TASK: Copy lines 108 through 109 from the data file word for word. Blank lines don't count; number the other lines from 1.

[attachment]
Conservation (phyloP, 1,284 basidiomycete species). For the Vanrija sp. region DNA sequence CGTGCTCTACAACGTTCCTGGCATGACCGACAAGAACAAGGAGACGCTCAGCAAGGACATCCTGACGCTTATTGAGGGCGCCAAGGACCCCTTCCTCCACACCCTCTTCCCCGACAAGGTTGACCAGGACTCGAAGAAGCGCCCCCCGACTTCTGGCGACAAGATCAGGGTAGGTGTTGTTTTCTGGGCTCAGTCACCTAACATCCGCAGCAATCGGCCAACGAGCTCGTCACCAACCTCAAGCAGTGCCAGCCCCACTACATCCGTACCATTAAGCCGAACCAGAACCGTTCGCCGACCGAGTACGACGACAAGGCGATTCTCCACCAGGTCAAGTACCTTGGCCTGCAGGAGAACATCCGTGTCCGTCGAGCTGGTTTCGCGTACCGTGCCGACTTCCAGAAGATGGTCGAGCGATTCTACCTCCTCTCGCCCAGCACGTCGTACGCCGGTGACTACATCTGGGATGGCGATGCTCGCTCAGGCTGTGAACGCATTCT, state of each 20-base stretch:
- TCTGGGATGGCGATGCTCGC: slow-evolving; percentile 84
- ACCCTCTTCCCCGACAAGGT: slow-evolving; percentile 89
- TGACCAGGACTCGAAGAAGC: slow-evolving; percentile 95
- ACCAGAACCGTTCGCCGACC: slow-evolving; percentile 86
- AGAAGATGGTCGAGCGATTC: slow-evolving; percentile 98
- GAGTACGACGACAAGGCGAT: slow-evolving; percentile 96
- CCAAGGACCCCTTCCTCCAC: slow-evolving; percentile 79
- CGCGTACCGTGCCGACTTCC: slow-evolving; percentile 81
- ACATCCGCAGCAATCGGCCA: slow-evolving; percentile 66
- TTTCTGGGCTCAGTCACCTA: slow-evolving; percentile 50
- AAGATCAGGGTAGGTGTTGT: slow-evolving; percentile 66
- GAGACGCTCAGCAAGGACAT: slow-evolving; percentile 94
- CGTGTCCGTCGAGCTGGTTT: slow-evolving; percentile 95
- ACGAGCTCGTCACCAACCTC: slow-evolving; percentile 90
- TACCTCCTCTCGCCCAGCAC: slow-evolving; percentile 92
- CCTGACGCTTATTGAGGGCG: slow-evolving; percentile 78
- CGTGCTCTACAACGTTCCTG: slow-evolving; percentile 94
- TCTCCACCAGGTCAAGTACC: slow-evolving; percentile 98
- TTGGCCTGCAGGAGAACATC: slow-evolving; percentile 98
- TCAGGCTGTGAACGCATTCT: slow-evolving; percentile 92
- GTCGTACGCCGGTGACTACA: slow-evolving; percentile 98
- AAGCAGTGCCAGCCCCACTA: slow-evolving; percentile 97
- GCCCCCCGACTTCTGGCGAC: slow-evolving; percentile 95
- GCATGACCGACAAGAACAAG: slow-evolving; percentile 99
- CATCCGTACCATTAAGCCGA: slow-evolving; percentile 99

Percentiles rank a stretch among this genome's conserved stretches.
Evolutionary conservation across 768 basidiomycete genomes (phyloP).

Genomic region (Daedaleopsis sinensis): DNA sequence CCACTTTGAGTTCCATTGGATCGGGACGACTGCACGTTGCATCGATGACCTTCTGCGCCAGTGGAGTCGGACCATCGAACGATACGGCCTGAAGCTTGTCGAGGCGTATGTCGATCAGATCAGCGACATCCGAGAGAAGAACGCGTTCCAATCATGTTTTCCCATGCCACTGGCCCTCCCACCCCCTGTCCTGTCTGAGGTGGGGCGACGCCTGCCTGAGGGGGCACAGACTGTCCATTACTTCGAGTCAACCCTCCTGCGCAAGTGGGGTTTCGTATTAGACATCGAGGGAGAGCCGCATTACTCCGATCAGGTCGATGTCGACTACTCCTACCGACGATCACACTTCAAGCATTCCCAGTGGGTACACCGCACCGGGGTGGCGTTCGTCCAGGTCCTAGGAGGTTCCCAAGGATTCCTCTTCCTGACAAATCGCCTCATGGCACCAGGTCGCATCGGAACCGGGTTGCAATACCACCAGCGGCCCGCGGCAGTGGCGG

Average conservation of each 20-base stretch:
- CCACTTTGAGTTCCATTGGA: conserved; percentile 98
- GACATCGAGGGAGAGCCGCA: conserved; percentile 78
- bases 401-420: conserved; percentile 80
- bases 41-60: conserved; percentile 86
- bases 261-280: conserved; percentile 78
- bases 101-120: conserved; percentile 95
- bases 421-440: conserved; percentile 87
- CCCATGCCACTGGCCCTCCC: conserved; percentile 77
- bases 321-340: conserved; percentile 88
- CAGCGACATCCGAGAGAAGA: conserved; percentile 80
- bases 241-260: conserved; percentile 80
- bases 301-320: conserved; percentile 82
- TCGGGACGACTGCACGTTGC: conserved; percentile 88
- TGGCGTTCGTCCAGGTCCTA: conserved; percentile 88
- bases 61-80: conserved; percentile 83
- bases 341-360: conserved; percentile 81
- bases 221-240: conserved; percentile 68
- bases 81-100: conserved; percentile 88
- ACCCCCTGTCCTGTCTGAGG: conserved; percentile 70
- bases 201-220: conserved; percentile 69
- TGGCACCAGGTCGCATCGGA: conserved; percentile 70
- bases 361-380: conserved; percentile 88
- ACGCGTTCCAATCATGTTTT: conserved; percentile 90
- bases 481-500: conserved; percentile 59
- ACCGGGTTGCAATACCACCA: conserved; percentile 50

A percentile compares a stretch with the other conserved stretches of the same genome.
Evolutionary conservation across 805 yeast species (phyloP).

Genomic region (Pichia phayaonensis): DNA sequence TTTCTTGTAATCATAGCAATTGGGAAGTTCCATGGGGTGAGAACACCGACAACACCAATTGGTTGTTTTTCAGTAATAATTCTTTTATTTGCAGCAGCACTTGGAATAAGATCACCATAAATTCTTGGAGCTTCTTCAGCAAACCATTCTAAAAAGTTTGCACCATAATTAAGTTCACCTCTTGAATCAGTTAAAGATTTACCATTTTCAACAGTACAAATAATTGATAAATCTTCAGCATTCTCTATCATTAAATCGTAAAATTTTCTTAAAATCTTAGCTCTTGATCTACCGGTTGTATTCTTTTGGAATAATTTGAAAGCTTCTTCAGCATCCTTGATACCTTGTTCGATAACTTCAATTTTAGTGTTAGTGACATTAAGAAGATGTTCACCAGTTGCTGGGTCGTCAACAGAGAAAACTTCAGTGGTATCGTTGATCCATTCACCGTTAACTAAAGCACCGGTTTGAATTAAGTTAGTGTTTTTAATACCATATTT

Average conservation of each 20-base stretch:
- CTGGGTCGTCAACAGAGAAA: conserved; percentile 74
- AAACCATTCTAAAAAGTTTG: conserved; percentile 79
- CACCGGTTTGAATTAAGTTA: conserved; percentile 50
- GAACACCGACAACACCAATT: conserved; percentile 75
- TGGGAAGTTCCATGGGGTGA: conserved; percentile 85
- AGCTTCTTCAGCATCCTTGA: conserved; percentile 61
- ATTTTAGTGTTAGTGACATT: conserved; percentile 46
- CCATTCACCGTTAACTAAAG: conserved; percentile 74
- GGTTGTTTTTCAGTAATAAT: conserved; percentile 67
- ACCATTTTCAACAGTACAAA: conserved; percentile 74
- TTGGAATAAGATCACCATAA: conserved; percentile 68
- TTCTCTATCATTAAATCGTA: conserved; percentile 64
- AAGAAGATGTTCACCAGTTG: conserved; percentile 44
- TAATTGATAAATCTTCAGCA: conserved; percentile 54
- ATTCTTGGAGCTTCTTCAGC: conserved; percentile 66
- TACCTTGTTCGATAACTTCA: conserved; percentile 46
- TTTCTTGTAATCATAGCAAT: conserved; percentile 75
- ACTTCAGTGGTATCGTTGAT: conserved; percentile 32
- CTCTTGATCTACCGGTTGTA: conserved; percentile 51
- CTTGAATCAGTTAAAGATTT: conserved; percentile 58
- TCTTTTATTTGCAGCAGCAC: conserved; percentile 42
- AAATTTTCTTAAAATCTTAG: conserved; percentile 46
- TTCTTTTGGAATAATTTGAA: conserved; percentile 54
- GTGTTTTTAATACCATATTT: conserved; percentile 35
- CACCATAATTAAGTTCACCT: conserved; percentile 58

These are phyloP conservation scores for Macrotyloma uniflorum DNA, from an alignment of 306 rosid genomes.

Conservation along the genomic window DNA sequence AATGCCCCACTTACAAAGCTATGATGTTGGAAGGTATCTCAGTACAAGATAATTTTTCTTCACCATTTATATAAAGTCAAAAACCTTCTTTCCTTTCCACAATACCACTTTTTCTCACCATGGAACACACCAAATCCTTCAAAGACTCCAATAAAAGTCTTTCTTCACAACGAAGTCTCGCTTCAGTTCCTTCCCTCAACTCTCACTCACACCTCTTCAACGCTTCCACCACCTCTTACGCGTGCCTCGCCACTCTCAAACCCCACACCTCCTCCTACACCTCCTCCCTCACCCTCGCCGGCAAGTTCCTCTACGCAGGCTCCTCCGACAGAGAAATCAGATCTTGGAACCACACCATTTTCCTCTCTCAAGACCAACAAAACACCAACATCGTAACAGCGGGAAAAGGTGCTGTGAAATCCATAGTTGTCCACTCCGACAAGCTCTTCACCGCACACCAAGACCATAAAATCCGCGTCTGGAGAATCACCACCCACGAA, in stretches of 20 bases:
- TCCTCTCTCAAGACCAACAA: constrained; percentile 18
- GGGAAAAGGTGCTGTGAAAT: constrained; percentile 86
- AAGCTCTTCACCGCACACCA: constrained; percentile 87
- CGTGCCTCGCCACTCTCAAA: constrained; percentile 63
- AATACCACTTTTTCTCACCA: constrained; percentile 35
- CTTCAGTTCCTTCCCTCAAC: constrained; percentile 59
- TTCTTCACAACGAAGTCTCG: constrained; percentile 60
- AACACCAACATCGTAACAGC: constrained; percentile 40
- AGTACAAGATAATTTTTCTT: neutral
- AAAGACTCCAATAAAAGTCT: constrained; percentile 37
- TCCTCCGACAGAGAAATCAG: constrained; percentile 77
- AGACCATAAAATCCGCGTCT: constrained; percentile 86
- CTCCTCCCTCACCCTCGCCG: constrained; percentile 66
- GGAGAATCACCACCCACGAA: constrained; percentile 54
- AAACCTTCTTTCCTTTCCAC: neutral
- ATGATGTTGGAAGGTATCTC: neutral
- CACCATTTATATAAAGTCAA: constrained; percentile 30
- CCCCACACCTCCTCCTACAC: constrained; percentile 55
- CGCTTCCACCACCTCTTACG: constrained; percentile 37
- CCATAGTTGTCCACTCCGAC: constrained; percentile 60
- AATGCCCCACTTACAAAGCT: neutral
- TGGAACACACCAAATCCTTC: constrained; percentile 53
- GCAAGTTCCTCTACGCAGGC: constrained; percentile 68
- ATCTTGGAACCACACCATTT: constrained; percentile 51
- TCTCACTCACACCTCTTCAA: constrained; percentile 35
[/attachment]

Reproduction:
- TGGAACACACCAAATCCTTC: constrained; percentile 53
- GCAAGTTCCTCTACGCAGGC: constrained; percentile 68